Deficit rises as Canada faces fiscal challenge

Canada's Q4 sees a $9.5bn deficit and a 20% jump in interest expenses amid fiscal shifts

The Canadian general government's fiscal health witnessed notable changes in the fourth quarter, with a deficit that escalated to $9.5bn, marking an increase of $5.9bn from the year prior, as reported by Statistics Canada

This widening deficit was primarily due to a significant uptick in expenses, which surged by $17.4bn, outpacing the growth in revenue by $11.5bn.  

The expense growth was chiefly propelled by compensation of employees which rose by $7.7bn, or 9.1 percent, alongside interest charges that increased by $4.2bn, or 20.0 percent. On the revenue front, the enhancement was largely attributable to income taxes.   

Breaking down the deficit figures further, the federal government's deficit swelled by $4.3bn, reaching a total of $8.4bn in the fourth quarter. In contrast, the provincial and territorial governments posted a deficit of $4.5bn, a significant reversal from a modest surplus of $0.3bn seen a year earlier.  

Conversely, social security funds which encompass the Canada Pension Plan and Québec Pension Plan, enjoyed a surplus of $1.3bn.   

The general government's deficit as a percentage of nominal Gross Domestic Product (GDP) stood at 1.3 percent in the fourth quarter, the highest such ratio since the second quarter of 2021.   

Specifically, the federal government's deficit-to-GDP ratio was at 1.1 percent, while the deficit posted by provincial and territorial governments represented 0.6 percent of GDP.   

In terms of interest expenses, the Canadian general government observed a significant increase, up by 20.0 percent compared to the same period last year.  

The federal government experienced a dramatic rise in interest expenses by 39.3 percent from the previous year, with provincial and territorial governments seeing a more subdued increase of 7.2 percent.  

For the 2023 calendar year, the total interest accrued on the government's debt amounted to $93.8bn.   

This spike in interest expenses led to an increase in the ratio of these expenses to revenue for the federal government, reaching 10.0 percent in the fourth quarter, up from 7.6 percent the year before.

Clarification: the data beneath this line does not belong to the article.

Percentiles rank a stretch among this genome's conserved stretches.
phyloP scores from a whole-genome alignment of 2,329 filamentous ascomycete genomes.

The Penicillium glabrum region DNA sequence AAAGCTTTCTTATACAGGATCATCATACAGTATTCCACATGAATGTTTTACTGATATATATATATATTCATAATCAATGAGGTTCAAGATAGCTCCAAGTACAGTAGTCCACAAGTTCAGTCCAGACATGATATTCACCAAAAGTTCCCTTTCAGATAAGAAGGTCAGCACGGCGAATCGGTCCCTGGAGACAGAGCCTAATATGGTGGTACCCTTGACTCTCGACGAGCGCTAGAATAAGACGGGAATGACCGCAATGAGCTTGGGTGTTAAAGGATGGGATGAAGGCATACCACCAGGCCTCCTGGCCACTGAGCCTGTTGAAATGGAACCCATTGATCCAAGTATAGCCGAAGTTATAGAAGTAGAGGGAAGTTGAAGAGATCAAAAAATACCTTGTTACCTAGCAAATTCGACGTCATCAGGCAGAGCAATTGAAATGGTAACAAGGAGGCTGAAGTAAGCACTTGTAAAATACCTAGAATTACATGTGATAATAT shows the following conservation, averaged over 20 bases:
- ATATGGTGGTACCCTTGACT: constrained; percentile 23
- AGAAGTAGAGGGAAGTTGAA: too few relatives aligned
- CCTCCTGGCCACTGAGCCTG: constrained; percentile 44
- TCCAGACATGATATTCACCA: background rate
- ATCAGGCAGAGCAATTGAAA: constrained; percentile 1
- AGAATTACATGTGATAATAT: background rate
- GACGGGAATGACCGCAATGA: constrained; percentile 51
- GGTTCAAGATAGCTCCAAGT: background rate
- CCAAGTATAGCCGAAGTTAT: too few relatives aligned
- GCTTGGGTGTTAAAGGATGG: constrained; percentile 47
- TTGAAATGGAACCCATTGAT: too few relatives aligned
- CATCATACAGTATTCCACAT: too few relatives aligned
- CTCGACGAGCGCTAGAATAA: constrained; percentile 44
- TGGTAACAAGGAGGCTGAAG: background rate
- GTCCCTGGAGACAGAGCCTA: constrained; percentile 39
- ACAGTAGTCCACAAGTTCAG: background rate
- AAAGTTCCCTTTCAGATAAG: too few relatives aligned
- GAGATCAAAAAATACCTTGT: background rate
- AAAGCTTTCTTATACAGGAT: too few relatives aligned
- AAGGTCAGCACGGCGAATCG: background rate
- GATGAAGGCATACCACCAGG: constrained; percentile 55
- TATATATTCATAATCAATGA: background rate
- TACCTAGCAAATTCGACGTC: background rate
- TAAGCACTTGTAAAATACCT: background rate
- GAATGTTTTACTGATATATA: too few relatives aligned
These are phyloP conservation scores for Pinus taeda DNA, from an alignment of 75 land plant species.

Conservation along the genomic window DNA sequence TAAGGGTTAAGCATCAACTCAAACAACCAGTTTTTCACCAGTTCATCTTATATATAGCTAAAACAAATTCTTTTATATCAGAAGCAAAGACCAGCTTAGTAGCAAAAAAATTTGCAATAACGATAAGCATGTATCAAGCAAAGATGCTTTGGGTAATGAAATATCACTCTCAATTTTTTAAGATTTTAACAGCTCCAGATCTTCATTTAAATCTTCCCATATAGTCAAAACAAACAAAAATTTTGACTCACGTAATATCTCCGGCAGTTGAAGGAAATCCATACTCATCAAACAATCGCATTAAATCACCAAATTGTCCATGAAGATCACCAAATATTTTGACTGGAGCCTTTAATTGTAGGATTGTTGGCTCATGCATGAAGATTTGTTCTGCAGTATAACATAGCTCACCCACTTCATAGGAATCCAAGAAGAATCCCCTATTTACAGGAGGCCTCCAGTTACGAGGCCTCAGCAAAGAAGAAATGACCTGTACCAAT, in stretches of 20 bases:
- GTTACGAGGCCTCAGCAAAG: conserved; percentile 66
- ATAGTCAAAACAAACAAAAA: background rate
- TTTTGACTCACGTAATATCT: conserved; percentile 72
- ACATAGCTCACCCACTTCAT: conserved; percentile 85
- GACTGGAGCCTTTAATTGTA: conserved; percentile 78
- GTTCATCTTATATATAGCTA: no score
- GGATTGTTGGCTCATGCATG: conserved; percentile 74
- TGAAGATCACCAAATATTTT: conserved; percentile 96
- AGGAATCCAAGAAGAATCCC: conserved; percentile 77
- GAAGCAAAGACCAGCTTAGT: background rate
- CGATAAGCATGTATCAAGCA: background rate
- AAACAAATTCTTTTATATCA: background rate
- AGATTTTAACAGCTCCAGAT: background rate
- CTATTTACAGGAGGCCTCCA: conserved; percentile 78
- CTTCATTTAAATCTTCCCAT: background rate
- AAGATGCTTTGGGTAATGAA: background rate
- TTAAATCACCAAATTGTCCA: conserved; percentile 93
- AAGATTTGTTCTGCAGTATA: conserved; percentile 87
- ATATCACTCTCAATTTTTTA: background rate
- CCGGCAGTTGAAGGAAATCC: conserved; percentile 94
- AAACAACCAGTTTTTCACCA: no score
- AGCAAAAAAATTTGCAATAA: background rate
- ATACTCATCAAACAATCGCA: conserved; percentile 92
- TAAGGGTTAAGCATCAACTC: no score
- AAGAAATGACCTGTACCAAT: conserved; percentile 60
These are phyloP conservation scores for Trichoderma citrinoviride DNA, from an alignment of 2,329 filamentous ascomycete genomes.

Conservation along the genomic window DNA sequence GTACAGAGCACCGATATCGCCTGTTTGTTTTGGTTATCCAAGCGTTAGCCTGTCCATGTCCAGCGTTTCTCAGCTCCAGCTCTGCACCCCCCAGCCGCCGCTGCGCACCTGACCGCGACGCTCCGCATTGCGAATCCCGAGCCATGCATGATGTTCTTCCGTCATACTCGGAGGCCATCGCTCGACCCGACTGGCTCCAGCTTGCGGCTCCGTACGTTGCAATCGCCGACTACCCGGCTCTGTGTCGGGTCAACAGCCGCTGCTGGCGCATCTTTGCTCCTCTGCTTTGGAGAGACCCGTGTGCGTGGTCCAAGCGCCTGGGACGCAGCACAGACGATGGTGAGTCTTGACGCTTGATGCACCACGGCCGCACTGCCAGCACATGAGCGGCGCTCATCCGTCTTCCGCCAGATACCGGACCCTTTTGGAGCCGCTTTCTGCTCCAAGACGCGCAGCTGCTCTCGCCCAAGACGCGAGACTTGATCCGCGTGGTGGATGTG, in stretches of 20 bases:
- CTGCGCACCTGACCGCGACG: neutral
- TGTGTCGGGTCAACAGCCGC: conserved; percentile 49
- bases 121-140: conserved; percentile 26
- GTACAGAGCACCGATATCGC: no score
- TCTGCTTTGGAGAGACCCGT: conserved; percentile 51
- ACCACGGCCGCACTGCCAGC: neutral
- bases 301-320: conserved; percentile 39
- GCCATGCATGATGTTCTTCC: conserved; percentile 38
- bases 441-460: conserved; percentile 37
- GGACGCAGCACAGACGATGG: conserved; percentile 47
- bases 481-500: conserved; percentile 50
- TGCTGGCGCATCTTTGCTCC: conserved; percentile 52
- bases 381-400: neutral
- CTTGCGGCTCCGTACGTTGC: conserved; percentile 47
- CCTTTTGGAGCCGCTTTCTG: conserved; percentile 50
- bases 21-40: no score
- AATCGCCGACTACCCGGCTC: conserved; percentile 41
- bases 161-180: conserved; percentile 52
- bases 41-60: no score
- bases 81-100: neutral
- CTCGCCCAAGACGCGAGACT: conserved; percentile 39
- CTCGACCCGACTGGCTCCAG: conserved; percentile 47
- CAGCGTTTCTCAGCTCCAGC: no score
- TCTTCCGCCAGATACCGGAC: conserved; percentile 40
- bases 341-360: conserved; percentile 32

This means that the federal government devoted 10.0 cents of every dollar of revenue to interest payment, whereas "provincial and territorial governments devoted 7.6 cents.   

On a brighter note, the Canadian general government's net debt saw a reduction of $33.8bn, or 5.5 percent, year over year, landing at $575.5bn at the quarter's close.  

This decline was attributed to an increase in the value of financial assets by $150.8bn, or 5.4 percent, which more than offset the rise in government liabilities of $117.0bn or 3.5 percent.   

Excluding social security funds, the general government's net debt rose by $34.7bn, or 2.8 percent, during the same period. The federal government's net debt decreased by $31.5bn, or 3.6 percent, whereas the net debt of provincial and territorial governments jumped by $71.5bn, or 22.1 percent.  

The quarter also recorded an increment in outstanding debt securities by $48.4bn, with emissions of $22.0bn from the federal government and $26.3bn from the provincial and territorial governments.   

By the end of the fourth quarter, the general government's net debt as a percentage of GDP increased to 19.9 percent from the previous quarter's 16.0 percent, following 11 consecutive quarters of decline. When excluding social security funds, the net-debt-to-GDP ratio saw a rise from the preceding quarter, reaching 44.7 percent.